Previously that was
std::string::c_str()'s job, but as of C++11,
data() also provides it, why was
c_str()'s null-terminating-character added to
std::string::data()? To me it seems like a waste of CPU cycles, in cases where the null-terminating-character is not relevant at all and only
data() is used, a C++03 compiler doesn't have to care about the terminator, and don't have to write 0 to the terminator every time the string is resized, but a C++11 compiler, because of the
data()-null-guarantee, has to waste cycles writing 0 every time the string is resized, so since it potentially makes code slower, I guess they had some reason to add that guarantee, what was it?
Previously that was
Advantages of the change:
dataalso guarantees the null terminator, the programmer doesn't need to know obscure details of differences between
dataand consequently would avoid undefined behaviour from passing strings without guarantee of null termination into functions that require null termination. Such functions are ubiquitous in C interfaces, and C interfaces are used in C++ a lot.
The subscript operator was also changed to allow read access to
str[str.size()]. Not allowing access to
str.data() + str.size()would be inconsistent.
While not initialising the null terminator upon resize etc. may make that operation faster, it forces the initialisation in
c_strwhich makes that function slower¹. The optimisation case that was removed was not universally the better choice. Given the change mentioned in point 2. that slowness would have affected the subscript operator as well, which would certainly not have been acceptable for performance. As such, the null terminator was going to be there anyway, and therefore there would not be a downside in guaranteeing that it is.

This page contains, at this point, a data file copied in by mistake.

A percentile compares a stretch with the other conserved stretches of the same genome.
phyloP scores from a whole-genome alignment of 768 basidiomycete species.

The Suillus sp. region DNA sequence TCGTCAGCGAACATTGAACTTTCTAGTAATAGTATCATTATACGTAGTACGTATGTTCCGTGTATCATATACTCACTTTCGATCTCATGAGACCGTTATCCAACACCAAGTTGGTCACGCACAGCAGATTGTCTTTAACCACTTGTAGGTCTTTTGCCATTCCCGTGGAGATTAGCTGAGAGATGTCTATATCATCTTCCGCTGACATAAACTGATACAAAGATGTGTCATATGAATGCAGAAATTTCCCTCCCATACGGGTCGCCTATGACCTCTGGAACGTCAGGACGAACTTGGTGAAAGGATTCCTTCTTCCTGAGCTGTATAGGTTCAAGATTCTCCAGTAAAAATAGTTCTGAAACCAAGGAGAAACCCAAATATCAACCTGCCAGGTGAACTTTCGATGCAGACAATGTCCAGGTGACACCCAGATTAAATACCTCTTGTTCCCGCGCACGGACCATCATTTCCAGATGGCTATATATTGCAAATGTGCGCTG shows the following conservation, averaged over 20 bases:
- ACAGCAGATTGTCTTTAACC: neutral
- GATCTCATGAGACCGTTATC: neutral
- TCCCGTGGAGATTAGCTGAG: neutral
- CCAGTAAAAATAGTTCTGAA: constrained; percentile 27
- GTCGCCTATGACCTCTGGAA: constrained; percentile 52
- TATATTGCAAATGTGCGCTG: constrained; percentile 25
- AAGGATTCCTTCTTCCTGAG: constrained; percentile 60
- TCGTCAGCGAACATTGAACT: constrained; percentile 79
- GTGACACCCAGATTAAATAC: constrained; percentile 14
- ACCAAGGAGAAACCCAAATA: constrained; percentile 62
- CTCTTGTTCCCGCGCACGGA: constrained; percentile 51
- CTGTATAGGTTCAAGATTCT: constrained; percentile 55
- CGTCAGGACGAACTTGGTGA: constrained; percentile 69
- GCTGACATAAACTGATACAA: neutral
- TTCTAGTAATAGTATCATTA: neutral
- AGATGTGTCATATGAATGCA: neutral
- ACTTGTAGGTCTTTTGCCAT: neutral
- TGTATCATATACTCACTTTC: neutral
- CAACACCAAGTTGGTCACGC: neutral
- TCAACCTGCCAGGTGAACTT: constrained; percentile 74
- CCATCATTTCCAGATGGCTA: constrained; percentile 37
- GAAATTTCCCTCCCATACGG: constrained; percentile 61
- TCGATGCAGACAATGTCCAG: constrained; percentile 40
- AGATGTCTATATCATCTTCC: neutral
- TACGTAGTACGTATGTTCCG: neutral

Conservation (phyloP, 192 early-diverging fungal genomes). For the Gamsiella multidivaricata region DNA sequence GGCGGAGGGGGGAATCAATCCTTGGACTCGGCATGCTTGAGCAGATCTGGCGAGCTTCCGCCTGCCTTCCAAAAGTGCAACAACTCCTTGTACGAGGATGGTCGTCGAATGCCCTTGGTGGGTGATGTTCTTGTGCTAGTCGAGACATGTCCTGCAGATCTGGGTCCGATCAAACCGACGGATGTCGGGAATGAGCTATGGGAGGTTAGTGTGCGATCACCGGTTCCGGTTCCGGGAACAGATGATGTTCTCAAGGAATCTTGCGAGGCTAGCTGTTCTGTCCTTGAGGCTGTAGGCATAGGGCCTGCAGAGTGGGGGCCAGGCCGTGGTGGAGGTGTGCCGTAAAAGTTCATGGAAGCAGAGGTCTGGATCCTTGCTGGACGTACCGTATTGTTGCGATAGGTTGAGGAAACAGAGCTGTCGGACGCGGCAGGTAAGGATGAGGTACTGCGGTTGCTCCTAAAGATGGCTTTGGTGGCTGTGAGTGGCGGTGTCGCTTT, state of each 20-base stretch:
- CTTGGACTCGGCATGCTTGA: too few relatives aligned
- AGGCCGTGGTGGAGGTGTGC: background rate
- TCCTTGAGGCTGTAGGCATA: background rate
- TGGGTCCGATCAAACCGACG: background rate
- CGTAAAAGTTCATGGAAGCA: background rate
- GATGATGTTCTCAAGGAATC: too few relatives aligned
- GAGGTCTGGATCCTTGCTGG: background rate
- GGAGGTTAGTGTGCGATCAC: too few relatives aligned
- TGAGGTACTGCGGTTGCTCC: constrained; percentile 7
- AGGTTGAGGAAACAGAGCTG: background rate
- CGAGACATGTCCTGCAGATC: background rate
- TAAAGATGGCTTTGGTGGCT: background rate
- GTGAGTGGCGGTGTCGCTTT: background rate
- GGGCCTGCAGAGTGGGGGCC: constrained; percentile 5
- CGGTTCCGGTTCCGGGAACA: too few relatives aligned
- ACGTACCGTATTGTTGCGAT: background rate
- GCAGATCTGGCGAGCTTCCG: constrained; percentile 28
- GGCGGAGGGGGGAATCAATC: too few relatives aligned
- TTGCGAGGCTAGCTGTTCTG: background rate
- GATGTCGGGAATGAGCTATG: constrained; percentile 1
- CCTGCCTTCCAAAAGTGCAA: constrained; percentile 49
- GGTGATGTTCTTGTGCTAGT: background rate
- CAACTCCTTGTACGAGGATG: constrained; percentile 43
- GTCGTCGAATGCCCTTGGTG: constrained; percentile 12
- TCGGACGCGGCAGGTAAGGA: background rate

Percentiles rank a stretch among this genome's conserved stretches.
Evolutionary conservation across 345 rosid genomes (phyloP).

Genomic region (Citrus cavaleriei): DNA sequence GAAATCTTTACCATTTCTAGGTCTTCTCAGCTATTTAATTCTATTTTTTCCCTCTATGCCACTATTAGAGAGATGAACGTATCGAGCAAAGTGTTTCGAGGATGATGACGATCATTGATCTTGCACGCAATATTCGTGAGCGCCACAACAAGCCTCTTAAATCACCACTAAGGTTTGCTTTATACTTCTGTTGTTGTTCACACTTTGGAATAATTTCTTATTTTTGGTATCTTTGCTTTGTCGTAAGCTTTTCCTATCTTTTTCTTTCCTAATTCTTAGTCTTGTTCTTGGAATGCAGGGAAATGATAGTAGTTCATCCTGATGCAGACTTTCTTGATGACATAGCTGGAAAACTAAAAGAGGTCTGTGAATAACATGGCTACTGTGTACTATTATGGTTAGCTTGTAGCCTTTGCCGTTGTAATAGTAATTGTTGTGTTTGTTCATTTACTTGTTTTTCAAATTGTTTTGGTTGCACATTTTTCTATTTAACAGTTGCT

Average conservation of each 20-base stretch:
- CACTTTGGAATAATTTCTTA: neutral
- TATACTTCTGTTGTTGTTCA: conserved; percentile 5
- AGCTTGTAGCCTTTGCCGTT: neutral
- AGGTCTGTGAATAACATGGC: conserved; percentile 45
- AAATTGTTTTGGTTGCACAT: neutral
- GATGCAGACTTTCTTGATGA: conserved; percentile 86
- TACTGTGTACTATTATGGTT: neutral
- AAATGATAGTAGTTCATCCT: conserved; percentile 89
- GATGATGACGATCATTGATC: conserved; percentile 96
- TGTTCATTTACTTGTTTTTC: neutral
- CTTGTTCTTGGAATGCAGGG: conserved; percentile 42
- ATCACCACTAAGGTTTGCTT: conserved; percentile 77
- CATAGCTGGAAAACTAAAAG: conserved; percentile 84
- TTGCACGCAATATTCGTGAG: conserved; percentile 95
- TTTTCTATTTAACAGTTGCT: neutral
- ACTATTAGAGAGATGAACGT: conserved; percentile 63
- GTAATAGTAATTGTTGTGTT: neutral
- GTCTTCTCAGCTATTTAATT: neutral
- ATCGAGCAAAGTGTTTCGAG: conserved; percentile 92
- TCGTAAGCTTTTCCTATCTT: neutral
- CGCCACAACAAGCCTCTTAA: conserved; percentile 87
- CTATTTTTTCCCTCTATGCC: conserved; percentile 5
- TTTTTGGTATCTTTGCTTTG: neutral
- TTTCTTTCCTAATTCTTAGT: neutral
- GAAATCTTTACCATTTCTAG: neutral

str.at(str.size()) still throws an exception.
P.S. There was another change, that is to guarantee that strings have contiguous storage (which is why
data is provided in the first place). Prior to C++11, implementations could have used roped strings, and reallocate upon call to
c_str. No major implementation had chosen to exploit this freedom (to my knowledge).
P.P.S Old versions of GCC's libstdc++ for example apparently did set the null terminator only in
c_str until version 3.4. See the related commit for details.
¹ A factor to this is concurrency that was introduced to the language standard in C++11. Concurrent non-atomic modification is data-race undefined behaviour, which is why C++ compilers are allowed to optimize aggressively and keep things in registers. So a library implementation written in ordinary C++ would have UB for concurrent calls to
In practice (see comments) having multiple threads writing the same thing wouldn't cause a correctness problem because asm for real CPUs doesn't have UB. And C++ UB rules mean that multiple threads actually modifying a
std::string object (other than calling
c_str()) without synchronization is something the compiler + library can assume doesn't happen.
But it would dirty cache and prevent other threads from reading it, so is still a poor choice, especially for strings that potentially have concurrent readers. Also it would stop